pedestrian safety ZIW

Pedestrian Safety is a Two-Way Street


As a recent college grad, I am no stranger to the chaos that ensues on the streets and crosswalks surrounding a busy campus or metropolitan area. Drivers are speeding to reach their destination on time, abruptly stopping to find parking, and screeching through yellow lights to make it across before the light turns red. Pedestrians are ambling along with their headphones blasting, traveling in mobs of people with cellphones inches from their faces as they walk blindly through intersections with no indication of the harried traffic surrounding them.

Pedestrian safety should always be a priority; especially while traveling through busy cities and areas with a high volume of foot traffic. Sadly, studies show that pedestrian fatalities in Wisconsin range between 50 to 65 deaths per year. Within four years of college, I had seen at least 8 traffic accidents, 2 bikers and multiple pedestrians get hit by cars near campus—you may have had similar and equally as jolting experiences charred into your memory. So why can’t everyone learn?

With the overwhelming proliferation of technology everywhere around us, it often feels as though we need to be “always connected”. As a result, distracted driving has become even more prevalent, and dangerous, as drivers and pedestrians have their eyes on their cellphones and other connected devices instead of on the roadways.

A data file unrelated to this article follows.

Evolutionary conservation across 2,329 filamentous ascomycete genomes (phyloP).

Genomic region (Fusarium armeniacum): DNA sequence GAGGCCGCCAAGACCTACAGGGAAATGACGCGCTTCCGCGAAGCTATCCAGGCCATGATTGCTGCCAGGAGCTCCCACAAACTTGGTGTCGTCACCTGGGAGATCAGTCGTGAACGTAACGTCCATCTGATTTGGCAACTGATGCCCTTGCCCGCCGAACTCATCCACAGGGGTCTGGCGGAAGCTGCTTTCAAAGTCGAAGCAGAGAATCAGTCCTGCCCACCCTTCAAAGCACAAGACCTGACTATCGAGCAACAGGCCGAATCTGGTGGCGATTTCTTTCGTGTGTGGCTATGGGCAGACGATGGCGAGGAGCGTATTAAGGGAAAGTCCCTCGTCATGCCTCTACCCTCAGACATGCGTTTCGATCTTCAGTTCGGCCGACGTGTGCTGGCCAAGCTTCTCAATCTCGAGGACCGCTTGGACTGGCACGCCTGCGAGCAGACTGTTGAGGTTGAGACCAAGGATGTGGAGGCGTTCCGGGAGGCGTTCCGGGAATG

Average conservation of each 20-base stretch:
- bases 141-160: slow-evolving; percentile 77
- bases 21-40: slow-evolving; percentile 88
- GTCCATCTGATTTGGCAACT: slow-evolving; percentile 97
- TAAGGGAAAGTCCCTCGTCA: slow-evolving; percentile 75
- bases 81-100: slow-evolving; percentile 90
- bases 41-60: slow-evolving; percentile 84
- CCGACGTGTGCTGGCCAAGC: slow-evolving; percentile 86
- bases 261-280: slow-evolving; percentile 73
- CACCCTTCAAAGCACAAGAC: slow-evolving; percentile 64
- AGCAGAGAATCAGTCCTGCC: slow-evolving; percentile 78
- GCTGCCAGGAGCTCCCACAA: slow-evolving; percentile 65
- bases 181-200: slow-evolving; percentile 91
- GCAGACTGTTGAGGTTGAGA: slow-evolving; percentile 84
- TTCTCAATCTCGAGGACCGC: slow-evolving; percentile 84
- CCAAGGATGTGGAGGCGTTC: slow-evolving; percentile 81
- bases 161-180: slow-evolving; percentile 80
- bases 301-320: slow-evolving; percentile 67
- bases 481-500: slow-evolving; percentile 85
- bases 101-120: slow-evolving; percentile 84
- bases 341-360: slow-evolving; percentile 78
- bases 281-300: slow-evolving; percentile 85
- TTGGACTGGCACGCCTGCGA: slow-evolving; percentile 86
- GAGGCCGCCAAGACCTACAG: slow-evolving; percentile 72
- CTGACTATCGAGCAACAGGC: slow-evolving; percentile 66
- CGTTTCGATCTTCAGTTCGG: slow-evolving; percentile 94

It is important to remember that both drivers and pedestrians are responsible for paying attention to their surroundings and being cautious as they travel from one place to the next. Never assume that a car or pedestrians see you. Stay alert to your surroundings and traffic signals, and slow down while passing through intersections—even if you think you have the right-away. 26% of pedestrian crashes occur while crossing the street mid-block; so be sure to always use the crosswalk when crossing the street.

Next time you glance at your phone while operating a vehicle or while walking across a street, ask yourself: Is answering that text worth risking a life?

For more information on pedestrian safety, visit zeroinwisconsin.gov and learn how to do your part in upholding Wisconsin’s ZERO VISION: Any preventable traffic death is one too many.

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